Converting regular build in YAML build

YAML build in VSTS / TFS is one of the most welcomed feature in the Continuous Integration engine, because it really opens many new possibilities. Two of the most important advantages you have with this approach are: build definitions will follow branches, so each branch can have a different definition, then, since the build is in the code, everything is audited, you can pull request build modification and you can test different build in branches as you do with code.

Given that build definition in code is a HUGE steps forward, especially for people with strong DevOps attitude, the common question is: how can I convert all of my existing builds in YAML Build?

Edit: This is the nice aspect of VSTS, it moves really forward, I’ve prepared this post while this feature was in preview, and converting was a little bit of effort, now converting a build is really simple, you have a nice View YAML Button during build edit.

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Figure 1: YAML definition of an existing build can be seen directly from build editing.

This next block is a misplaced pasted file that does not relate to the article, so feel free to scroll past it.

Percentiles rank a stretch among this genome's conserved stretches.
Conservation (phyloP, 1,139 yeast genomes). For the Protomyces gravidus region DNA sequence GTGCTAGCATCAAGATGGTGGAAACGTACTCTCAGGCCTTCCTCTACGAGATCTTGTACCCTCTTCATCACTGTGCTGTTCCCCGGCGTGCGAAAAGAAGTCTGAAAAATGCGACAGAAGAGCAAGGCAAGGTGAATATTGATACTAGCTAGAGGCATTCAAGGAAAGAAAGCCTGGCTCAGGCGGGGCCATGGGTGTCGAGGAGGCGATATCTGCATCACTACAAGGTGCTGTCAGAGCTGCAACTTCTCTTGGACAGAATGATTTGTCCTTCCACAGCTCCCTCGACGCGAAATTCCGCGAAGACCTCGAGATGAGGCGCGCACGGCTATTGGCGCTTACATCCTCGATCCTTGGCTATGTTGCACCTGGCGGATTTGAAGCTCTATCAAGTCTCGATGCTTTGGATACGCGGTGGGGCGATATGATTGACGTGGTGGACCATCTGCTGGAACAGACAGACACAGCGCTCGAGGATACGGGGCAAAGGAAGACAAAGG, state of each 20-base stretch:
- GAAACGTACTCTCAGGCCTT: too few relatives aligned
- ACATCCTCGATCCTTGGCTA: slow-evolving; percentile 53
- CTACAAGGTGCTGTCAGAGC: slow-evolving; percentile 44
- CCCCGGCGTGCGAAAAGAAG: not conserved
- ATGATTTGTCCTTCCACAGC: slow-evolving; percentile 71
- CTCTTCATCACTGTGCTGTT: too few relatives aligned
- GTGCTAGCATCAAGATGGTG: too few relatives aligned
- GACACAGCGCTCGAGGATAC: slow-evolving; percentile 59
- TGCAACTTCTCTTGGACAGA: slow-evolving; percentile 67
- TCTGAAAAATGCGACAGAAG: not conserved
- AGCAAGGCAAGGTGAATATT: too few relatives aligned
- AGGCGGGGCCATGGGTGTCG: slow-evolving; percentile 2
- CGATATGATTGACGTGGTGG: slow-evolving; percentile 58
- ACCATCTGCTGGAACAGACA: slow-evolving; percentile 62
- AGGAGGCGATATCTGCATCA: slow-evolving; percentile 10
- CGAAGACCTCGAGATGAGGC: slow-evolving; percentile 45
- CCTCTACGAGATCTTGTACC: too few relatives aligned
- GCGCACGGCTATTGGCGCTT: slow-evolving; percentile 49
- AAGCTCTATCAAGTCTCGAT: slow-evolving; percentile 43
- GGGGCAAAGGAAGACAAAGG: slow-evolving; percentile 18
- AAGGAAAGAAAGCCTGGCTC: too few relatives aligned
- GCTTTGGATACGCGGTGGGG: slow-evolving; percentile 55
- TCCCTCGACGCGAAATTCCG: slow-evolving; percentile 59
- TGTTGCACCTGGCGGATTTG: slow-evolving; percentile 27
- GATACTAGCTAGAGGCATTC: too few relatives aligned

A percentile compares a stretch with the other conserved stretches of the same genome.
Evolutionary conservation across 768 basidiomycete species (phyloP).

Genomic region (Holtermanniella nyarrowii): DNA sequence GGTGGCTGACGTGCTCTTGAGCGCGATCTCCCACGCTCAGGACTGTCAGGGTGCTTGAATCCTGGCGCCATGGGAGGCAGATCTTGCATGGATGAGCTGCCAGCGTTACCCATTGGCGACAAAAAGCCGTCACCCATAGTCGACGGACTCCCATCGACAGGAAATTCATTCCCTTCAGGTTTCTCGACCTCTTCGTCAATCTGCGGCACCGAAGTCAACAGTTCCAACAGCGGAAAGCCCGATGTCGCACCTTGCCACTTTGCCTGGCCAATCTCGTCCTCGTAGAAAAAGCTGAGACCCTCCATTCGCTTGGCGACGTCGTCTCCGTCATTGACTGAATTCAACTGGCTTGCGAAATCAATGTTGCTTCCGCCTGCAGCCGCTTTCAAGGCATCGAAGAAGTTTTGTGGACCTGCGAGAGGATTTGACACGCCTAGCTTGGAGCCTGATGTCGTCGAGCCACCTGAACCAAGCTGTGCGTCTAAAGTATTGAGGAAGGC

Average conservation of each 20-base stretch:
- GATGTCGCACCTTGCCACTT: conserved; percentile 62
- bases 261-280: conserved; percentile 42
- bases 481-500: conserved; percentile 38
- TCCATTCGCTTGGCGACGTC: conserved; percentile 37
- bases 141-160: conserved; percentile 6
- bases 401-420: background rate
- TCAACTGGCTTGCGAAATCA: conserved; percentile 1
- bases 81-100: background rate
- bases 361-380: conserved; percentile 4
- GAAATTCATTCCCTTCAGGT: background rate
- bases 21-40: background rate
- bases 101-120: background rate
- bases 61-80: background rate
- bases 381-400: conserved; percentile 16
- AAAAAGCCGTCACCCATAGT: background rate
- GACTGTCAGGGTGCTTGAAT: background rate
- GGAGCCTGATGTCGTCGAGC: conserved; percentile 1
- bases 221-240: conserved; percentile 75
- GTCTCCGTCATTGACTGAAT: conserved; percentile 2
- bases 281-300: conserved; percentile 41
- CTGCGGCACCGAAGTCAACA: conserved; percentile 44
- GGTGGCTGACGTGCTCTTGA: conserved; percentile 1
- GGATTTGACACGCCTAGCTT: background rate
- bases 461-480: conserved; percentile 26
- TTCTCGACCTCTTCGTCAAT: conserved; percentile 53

This button will open the corresponding YAML build definition for current build, thus making straightforward to convert existing builds.

This is VSTS, it moves forwards so fast 🙂 and if you want to do a post about a Preview Feature, often you should be really quick, before new functionalities makes the post old.

Old Way (before the View YAML)

While the feature was in early preview, converting is more manual,  we did not have an automatic tool that does this, but if you got a little bit of patience, the operation wasnot so complex.

First of all the engine of the YAML build is the very same of standard build, only the syntax is different, thus, every standard build can be converted in YAML build, you only need to understand the right syntax. This is how I proceeded to convert a definition.

First Step: Install an agent in your local machine, it is a matter of minutes, then delete everything in the _work folder and finally schedule a build with agent.name request equal to the name of the agent. This will schedule the regular build in your machine, and in the _work folder you will have a subfolder _tasks that contains all the definition of all the tasks used in your build. This will greatly simplify finding name and version of task used in your build, because you can easily open the folder with Visual Studio Code and you can browse everything.

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Figure 2: List of tasks downloaded by the agent to execute the build.